Heading back into Assen yesterday from the North I realised I'd not yet mentioned the efficiency of cycling in this location. There are three sets of traffic lights here within a few hundred metres, but they're (mostly) not for cyclists...
We're riding on a cycle path which is four metres ( 13 feet ) wide and separated from the road by a 3 m ( 10 feet ) green area. This set of traffic lights is for drivers who wish to use the motorway, which goes over the cycle path on a bridge just behind the camera. No need for cyclists to stop here.
This second set does have a light for cyclists, but it defaults to green for bikes. Drivers who wait in the right turn lane here or who are leaving the industrial estate on the right can trigger a green light for themselves and for the cycle light to turn red. Otherwise it will be green for bikes. I featured this before, with a video. Cyclists can also make a left turn here.
Now the third set. This again doesn't interfere with cyclists at all. No need to slow down or stop here on a bike. Neither cyclists nor drivers can make a left turn here, but drivers may have to stop to let other motor vehicles coming from the left merge. The scooter like vehicle on the cycle path is a three wheeled electric buggy which transports the rider in her wheelchair. People with all sorts of disabilities make much use of cycling infrastructure in the Netherlands. Next to that person on the right of the cycle path is a cycle only access to the industrial estate.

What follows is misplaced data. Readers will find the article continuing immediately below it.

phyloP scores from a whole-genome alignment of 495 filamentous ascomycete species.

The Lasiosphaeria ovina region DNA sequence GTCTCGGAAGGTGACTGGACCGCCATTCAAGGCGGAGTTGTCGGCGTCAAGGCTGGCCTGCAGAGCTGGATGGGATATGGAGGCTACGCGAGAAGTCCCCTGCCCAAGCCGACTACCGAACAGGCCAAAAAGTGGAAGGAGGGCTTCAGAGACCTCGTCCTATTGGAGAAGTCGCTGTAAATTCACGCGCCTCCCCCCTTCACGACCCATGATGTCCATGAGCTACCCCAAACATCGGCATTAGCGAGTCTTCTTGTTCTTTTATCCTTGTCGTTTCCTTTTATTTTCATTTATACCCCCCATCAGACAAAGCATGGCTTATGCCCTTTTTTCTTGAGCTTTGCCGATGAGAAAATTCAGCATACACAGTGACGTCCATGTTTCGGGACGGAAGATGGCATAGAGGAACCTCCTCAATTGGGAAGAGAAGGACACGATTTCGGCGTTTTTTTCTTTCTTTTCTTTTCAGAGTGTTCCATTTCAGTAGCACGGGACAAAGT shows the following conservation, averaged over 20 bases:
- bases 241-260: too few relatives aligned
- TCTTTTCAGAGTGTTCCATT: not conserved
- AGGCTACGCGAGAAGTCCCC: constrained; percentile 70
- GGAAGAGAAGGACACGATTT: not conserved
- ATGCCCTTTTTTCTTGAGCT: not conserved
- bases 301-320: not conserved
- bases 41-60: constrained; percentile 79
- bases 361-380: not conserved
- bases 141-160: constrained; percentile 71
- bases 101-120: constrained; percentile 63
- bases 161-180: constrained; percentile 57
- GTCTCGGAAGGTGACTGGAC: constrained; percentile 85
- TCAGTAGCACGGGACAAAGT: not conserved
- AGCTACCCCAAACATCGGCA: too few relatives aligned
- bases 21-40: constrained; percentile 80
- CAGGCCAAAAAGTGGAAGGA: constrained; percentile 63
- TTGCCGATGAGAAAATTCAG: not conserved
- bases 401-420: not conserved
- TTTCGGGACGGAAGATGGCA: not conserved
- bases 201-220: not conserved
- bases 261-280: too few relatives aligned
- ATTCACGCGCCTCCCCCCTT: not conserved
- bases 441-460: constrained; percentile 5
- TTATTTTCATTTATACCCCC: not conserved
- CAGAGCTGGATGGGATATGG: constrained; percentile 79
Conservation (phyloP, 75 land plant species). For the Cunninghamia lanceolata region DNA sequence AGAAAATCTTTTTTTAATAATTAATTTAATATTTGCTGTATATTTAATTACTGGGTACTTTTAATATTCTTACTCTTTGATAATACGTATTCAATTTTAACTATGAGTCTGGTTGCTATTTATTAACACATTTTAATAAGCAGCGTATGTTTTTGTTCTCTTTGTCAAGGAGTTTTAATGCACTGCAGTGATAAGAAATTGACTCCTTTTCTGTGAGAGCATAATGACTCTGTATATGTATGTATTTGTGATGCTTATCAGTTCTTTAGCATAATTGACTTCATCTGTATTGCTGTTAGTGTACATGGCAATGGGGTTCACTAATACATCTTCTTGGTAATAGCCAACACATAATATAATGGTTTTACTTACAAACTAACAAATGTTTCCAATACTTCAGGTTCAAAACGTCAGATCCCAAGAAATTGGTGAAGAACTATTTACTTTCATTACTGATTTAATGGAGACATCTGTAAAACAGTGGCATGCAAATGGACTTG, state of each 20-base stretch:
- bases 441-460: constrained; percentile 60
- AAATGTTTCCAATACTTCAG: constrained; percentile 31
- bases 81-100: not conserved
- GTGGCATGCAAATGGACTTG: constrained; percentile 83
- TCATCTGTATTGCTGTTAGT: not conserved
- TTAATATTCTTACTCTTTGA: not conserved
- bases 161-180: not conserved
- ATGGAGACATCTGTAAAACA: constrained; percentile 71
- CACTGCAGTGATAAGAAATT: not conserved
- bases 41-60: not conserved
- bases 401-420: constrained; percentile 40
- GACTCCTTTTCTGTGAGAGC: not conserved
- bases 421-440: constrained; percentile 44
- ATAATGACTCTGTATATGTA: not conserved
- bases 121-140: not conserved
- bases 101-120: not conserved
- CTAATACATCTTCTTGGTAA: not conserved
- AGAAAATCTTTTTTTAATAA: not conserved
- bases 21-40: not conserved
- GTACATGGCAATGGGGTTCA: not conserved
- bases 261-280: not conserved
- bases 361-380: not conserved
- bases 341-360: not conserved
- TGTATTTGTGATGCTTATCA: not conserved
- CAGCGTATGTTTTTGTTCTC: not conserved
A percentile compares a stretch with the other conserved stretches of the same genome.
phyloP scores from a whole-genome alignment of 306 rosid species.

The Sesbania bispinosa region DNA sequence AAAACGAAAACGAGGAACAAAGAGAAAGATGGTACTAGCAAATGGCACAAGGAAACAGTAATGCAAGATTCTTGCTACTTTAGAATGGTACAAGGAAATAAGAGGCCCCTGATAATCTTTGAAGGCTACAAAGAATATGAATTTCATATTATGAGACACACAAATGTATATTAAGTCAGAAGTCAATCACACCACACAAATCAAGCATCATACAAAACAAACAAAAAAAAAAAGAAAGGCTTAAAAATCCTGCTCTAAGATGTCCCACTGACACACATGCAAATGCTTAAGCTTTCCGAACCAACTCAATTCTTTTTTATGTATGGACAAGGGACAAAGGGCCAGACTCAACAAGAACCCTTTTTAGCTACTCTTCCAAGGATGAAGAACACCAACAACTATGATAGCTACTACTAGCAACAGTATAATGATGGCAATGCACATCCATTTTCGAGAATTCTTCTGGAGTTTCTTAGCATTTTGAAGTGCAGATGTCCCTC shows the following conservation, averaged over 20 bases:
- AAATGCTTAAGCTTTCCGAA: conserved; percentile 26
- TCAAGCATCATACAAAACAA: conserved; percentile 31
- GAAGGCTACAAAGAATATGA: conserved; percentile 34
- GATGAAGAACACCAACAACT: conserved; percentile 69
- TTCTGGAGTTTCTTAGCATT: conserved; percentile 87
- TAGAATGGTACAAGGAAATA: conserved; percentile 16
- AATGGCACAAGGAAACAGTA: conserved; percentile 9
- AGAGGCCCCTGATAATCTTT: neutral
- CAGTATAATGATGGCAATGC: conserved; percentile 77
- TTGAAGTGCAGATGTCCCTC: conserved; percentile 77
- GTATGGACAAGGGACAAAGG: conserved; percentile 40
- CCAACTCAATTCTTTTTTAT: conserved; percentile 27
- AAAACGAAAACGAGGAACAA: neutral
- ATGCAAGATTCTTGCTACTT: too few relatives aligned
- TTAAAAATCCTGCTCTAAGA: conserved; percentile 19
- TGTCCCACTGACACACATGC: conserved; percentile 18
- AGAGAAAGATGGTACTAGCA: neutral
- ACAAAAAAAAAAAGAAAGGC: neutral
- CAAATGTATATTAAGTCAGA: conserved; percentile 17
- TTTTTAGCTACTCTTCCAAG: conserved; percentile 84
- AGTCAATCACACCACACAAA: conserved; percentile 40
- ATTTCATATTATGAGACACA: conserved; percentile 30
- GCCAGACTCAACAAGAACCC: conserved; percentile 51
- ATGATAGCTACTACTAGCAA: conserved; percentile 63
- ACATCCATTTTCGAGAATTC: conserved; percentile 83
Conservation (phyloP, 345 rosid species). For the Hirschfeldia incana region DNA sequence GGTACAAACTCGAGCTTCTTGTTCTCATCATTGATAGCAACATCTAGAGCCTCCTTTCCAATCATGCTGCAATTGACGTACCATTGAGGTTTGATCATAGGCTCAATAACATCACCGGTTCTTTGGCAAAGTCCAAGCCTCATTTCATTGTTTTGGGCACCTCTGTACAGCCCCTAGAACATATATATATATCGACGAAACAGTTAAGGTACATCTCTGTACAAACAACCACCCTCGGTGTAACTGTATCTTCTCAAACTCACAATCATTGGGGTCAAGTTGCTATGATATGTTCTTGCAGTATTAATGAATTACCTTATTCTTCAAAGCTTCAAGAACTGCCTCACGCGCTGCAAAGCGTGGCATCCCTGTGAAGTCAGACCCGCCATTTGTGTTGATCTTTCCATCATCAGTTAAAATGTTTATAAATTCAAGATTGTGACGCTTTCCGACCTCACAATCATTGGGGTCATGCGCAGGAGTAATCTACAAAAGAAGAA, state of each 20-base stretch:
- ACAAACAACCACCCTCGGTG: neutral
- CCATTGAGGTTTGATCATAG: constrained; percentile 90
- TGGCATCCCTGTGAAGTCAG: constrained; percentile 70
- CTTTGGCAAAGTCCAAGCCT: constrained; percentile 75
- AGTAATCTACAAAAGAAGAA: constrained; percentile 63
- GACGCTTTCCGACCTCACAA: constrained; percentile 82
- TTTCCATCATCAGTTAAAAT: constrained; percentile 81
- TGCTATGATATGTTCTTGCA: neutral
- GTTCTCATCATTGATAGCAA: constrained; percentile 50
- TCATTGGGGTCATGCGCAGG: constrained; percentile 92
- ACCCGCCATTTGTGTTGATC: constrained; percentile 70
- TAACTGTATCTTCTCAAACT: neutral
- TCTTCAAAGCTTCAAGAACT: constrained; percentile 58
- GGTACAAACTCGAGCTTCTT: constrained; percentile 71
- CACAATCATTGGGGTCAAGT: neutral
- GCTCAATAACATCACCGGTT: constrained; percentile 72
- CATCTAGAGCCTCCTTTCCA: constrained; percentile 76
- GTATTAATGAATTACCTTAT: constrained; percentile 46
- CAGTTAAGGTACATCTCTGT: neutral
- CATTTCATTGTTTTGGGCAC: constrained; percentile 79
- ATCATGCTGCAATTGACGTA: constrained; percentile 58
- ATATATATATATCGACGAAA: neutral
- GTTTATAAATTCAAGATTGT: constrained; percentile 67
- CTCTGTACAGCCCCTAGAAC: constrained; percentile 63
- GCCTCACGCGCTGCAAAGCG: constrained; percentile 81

A video showing the three sets of traffic lights from the point of view of a cyclist:
The speed limit on this busy road is 50 km/h (30 mph).
Car-Sick Glasgow | Documenting the atrocious conditions for cyclists and pedestrians in Scotland's largest city
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